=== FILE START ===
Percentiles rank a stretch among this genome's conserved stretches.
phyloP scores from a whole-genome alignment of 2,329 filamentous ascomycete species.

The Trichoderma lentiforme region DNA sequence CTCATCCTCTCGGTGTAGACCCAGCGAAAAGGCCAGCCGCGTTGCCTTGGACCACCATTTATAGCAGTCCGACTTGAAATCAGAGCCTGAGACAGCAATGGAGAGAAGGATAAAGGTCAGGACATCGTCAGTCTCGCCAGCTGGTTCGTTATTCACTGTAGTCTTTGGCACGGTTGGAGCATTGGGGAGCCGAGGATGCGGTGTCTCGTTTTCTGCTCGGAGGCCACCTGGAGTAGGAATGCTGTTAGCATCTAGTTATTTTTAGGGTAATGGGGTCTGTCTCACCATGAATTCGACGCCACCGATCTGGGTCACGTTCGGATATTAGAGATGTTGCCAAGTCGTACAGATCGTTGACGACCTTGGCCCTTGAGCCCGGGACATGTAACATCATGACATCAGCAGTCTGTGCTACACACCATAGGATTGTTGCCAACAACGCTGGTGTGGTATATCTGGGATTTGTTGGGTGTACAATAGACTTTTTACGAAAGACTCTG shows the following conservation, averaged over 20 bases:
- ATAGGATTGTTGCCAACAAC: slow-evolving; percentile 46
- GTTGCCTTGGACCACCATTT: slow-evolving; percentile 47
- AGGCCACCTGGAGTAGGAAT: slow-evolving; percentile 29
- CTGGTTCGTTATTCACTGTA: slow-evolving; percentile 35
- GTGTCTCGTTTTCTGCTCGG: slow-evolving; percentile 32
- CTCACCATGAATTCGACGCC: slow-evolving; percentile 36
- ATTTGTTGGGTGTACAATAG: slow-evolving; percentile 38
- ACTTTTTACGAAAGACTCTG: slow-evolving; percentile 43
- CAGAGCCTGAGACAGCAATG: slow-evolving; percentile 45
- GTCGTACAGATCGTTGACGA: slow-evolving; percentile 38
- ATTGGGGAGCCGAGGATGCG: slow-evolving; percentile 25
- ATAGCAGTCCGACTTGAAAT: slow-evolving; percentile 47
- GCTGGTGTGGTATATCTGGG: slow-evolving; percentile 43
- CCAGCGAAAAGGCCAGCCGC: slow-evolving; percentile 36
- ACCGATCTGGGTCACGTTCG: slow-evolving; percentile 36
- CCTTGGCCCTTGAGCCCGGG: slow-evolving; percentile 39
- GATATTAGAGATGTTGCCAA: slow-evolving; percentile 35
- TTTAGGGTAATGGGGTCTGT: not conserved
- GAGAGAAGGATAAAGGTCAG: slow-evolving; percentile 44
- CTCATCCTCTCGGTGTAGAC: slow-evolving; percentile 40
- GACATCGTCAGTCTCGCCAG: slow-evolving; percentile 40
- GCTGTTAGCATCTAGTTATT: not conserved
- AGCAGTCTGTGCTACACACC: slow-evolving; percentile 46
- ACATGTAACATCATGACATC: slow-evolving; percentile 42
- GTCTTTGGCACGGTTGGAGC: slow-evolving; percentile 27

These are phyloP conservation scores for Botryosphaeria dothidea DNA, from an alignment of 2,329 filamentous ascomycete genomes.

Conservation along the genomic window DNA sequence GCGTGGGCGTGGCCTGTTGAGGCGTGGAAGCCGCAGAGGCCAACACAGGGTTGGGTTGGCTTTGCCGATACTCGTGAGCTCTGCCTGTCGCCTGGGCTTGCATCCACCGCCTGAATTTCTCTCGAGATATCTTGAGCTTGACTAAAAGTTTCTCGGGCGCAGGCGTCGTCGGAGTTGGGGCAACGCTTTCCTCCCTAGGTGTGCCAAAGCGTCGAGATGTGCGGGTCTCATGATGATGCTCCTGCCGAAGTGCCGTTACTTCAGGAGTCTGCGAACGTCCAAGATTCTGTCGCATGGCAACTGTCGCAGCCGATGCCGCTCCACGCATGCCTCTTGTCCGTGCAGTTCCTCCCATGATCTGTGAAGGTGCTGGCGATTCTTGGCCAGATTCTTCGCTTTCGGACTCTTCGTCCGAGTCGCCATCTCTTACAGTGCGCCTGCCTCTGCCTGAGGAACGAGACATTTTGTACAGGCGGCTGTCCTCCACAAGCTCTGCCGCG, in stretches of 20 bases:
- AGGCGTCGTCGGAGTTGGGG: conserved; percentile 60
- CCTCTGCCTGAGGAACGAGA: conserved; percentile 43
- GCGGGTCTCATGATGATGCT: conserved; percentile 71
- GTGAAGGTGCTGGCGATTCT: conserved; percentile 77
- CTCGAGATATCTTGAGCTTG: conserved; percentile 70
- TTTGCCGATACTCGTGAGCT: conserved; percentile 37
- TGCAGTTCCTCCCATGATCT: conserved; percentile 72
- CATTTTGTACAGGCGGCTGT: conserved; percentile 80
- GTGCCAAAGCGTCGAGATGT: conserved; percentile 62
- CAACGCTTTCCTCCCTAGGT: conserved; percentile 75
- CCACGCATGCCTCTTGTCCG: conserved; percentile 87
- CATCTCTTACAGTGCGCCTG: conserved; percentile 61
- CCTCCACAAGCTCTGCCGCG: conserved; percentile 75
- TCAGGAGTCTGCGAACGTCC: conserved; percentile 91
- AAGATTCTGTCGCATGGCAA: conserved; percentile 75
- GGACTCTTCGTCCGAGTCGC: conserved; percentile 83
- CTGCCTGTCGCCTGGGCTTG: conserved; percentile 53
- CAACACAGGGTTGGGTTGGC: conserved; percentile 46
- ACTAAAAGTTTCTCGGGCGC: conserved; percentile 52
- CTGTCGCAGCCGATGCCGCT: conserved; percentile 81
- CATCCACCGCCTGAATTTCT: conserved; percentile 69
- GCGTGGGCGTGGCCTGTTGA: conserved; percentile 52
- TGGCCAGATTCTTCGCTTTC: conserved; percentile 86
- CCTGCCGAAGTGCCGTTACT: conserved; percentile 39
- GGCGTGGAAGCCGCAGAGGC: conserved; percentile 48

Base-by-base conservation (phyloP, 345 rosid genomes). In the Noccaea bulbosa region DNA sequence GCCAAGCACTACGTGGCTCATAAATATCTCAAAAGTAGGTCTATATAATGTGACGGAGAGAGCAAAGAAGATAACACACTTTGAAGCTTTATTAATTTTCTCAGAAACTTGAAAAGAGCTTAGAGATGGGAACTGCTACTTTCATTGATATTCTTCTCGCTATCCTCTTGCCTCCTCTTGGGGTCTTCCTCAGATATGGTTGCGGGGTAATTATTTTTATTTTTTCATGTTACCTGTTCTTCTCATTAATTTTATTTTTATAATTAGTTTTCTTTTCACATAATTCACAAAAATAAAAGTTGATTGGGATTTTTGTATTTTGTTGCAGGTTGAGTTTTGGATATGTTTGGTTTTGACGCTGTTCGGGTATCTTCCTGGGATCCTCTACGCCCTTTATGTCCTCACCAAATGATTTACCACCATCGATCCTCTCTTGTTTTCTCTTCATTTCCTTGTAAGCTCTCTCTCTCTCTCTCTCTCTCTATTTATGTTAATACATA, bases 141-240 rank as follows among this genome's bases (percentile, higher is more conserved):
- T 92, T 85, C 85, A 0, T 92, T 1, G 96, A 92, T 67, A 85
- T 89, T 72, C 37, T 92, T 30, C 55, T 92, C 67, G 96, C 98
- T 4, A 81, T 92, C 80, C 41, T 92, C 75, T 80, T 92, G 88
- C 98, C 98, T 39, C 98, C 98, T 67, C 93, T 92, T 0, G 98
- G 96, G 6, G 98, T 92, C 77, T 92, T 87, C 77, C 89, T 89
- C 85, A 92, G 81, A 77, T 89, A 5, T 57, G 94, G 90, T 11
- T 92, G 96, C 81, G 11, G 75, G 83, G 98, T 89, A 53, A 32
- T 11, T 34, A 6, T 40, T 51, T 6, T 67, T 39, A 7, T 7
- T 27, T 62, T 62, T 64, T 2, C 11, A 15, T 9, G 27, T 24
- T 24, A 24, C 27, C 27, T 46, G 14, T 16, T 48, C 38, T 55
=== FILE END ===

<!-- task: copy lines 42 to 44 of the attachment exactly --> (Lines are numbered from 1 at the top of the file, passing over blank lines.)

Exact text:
- CATCTCTTACAGTGCGCCTG: conserved; percentile 61
- CCTCCACAAGCTCTGCCGCG: conserved; percentile 75
- TCAGGAGTCTGCGAACGTCC: conserved; percentile 91